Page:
Lindsey had trouble posting so I'm just posting a new comment to include her reflection:
In looking at the memoir from Lopate’s perspective, I’m kind of conflicted about whether or not I, or he, would think Karrr was successful in her writing. In The State of Nonfiction Today, Lopate discusses effective nonfiction as allowing the reader to work through an intricate problem, or even a frivolous one made to seem complex by the writer. I do believe Karr has done this. I think that we have to work through a lot of her problems to determine which have the greatest impact on her life. In class we discussed a number of times where we were left wondering why a certain memory of hers was included, and while that can be frustrating, I don’t necessarily think it’s a bad thing.
However, Lopate goes on to say later in that same essay that writers shouldn’t be doing the work for readers, that they should be drawing conclusions on their own. He questions that method, asking why that seems to be the only one taught to students and that it should not be the exclusive one. In this instance, I don’t think Lopate would necessarily be a fan of Karr’s work. I think that too much is left for the reader to decipher. While I wouldn’t expect each memory or story to be followed up with a reflection, as some are pretty self-explanatory in significance, I often felt a disconnect between Karr and her work. I felt almost as if she was telling someone else’s story because there was so little reflection.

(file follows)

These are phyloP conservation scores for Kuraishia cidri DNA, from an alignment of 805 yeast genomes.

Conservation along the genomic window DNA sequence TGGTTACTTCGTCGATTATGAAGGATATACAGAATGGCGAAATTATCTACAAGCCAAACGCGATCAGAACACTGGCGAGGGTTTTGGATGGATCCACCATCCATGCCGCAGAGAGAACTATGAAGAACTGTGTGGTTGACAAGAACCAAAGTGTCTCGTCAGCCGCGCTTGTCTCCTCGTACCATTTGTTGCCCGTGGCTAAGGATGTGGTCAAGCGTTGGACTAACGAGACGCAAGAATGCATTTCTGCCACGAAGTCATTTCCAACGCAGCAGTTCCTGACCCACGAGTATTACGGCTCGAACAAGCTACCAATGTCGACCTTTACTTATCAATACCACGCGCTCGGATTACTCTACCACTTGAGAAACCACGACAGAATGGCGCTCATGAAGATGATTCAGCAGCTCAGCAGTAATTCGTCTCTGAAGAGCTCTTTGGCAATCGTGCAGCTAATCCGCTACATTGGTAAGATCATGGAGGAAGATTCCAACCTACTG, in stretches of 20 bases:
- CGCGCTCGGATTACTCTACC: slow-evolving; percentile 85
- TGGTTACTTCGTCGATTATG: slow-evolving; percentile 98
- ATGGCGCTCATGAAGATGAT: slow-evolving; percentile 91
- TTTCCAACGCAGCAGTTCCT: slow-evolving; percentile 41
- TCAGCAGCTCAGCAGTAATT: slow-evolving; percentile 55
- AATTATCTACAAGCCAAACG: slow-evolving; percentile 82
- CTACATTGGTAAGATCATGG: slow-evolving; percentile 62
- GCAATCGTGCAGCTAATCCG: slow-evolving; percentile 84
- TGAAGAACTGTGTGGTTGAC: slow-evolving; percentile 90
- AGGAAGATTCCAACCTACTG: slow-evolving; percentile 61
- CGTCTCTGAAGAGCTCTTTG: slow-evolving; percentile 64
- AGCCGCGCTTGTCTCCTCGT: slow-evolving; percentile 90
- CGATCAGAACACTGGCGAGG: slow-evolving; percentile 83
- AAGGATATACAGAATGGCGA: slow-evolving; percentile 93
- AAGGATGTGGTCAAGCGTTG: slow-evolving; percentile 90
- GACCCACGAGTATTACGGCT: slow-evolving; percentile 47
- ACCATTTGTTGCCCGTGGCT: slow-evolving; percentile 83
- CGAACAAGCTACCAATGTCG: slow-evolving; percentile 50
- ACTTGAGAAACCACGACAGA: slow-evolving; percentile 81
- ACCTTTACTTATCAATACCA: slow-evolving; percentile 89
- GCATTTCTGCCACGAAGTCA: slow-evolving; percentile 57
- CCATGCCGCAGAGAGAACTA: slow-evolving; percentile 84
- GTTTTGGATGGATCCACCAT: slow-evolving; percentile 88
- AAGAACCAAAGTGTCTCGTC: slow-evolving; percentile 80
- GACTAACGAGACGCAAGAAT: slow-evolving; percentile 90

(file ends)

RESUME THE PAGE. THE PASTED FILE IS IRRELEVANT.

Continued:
When reading Kephart, a quote from the very first two pages jumped out at me. She quotes Ander Monson as saying, “I guess I want awareness, a sense that the writer has reckoned with the self, the material, as well as what it means to reveal it, and how secrets are revealed, and how stories are told, that’s it’s not just simply being told.” This, for me, is where Karr was unsuccessful.